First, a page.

- Check out your professional and/or alumni associations. Being a member of some groups could qualify you for less expensive group coverage. If you start a part-time business (even a one-person operation), your local chamber of commerce may be able to help.
- Try to estimate your future medical costs. Take a good look at your current general health and your family’s medical history. Any history of cancer? Heart disease? High blood pressure? Diabetes? Be as honest as you can about what your future health concerns might include, and try to put a dollar figure on them.
- Consider long term care insurance. Medicare won’t pay for long term care if you ever need it, and the American Health Care Association estimates that 40 percent of Americans will need nursing home care at some point in their lives. Long term care insurance is designed to prevent a medical disaster from becoming a financial disaster. If you think you might need it, you may want to explore the insurance options (but do so while you’re relatively young and healthy—you can’t get it unless you’re in good health, and premiums are based on the age at which you take out the insurance).
- Review your current retirement savings. Take a look at your current retirement savings rate. In light of the information above, is your current savings level adequate? How much more should you be saving? A 65-year-old couple with median prescription drug expenses will need $199,000 to have a 75% chance of covering their Medicare premiums and other out-of-pocket medical costs throughout retirement.* The sooner you increase your contribution rate, the closer you’ll be to improving your future retirement picture.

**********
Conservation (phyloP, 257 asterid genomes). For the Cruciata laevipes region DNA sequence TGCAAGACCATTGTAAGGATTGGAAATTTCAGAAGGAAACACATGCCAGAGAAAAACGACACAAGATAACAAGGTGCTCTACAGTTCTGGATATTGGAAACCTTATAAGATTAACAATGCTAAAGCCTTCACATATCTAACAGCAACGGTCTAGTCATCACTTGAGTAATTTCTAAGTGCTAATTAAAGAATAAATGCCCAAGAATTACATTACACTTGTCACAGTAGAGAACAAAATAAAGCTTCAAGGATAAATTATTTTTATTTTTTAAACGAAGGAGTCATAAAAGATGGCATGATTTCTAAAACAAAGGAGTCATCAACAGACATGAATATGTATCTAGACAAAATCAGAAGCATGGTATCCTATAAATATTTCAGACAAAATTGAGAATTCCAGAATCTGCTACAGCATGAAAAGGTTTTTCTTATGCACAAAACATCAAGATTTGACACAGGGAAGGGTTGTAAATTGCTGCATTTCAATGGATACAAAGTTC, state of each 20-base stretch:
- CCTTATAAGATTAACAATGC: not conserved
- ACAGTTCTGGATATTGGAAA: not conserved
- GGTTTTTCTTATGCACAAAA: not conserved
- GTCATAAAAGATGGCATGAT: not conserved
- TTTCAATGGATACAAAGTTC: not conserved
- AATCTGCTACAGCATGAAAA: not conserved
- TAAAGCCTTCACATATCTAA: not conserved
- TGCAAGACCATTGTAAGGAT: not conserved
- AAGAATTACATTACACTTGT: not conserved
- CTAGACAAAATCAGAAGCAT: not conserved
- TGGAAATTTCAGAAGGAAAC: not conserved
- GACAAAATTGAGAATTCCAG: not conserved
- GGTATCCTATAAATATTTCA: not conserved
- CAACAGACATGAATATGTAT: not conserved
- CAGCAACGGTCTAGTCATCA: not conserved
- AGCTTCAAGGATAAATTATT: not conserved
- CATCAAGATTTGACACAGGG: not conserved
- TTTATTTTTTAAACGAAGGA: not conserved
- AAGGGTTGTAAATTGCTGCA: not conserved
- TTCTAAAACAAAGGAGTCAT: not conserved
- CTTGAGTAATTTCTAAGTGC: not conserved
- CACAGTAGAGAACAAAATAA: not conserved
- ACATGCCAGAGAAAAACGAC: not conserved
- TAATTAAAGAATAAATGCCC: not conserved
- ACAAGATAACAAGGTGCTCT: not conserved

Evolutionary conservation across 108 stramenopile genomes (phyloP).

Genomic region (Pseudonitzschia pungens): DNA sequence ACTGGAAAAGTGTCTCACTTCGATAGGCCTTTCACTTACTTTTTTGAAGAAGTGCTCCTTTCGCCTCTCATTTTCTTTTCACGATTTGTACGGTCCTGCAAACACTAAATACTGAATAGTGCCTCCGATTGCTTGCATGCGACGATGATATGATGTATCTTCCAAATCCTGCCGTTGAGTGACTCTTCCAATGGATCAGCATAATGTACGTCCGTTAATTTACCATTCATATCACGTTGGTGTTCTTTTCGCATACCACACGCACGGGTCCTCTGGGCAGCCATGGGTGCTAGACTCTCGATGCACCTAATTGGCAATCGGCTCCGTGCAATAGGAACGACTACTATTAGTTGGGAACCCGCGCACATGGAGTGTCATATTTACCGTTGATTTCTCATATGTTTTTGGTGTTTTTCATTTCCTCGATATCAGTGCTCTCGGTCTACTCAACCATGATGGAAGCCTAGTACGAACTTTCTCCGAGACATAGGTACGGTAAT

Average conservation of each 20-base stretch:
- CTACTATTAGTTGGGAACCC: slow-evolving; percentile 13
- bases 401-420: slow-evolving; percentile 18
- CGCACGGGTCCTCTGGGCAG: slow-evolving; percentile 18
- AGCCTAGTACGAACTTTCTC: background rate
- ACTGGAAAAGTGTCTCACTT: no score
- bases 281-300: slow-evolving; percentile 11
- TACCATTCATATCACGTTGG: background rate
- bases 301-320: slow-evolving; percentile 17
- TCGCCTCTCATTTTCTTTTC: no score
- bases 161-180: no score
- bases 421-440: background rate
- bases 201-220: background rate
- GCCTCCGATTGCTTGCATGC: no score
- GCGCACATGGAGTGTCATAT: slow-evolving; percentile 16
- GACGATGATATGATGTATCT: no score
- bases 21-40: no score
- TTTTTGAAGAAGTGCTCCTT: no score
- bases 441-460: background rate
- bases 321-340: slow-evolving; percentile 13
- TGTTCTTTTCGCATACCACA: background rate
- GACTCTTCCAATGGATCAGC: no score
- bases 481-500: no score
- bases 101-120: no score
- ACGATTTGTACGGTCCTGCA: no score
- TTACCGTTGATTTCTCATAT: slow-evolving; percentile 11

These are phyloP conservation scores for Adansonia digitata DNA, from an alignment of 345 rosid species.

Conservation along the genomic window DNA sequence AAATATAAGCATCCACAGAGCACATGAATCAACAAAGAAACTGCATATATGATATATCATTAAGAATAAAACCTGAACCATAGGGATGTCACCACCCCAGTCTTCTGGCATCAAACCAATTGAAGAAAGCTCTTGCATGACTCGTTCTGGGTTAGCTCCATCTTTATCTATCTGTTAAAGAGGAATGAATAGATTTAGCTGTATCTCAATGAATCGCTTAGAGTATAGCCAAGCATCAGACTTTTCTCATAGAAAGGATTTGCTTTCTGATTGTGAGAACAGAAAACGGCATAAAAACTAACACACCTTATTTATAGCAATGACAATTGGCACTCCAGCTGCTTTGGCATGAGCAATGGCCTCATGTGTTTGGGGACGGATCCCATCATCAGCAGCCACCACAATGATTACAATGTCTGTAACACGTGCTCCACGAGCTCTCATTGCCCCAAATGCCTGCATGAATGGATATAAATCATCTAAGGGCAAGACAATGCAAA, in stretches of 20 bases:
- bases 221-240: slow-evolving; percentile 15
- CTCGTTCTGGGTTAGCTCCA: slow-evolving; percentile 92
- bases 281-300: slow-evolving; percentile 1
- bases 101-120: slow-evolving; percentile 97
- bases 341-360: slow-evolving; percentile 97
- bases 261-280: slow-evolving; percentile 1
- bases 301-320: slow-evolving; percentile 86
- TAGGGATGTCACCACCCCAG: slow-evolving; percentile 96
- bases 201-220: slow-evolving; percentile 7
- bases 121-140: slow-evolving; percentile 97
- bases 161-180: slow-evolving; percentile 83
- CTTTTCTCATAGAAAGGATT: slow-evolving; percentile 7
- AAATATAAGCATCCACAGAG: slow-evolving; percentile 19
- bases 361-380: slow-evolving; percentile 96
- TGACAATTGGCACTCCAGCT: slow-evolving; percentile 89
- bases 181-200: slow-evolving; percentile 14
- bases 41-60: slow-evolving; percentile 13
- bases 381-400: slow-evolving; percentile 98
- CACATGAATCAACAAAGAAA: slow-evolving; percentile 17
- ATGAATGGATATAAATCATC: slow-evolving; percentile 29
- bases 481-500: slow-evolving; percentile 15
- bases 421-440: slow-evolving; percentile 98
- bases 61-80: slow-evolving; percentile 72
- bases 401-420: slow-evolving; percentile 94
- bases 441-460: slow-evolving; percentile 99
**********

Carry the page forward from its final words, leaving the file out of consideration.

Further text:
- Consider a separate savings account for healthcare. Some financial planners suggest that having a separate savings account dedicated to funding your future healthcare needs is a good way to put a focus on that aspect of retirement. Psychologically, it may also help to keep your summer beach house savings separate from your hip replacement savings.
- Become an assertive and informed consumer of medical services. Ask questions, get a second opinion, do some research about treatment options, review your bills carefully—take charge of your situation to make sure you get the most out of your healthcare dollars.
- Find out more about Medicare. For more detailed information, go to cms.hhs.gov, the website for the Centers for Medicare and Medicaid Services, the Federal agency within the U.S. Department of Health and Human Services that administers the Medicare program.
The reality is, healthcare costs will continue to rise, most people will require more healthcare as they get older, and healthcare is going to be a bigger expense than most people might have anticipated. Planning today for tomorrow’s needs could help make the future more secure.
This article has been presented for informational purposes only. It should not be considered financial advice for which you should contact your qualified professional.
*Source: Employee Benefit Research Institute. October, 2014.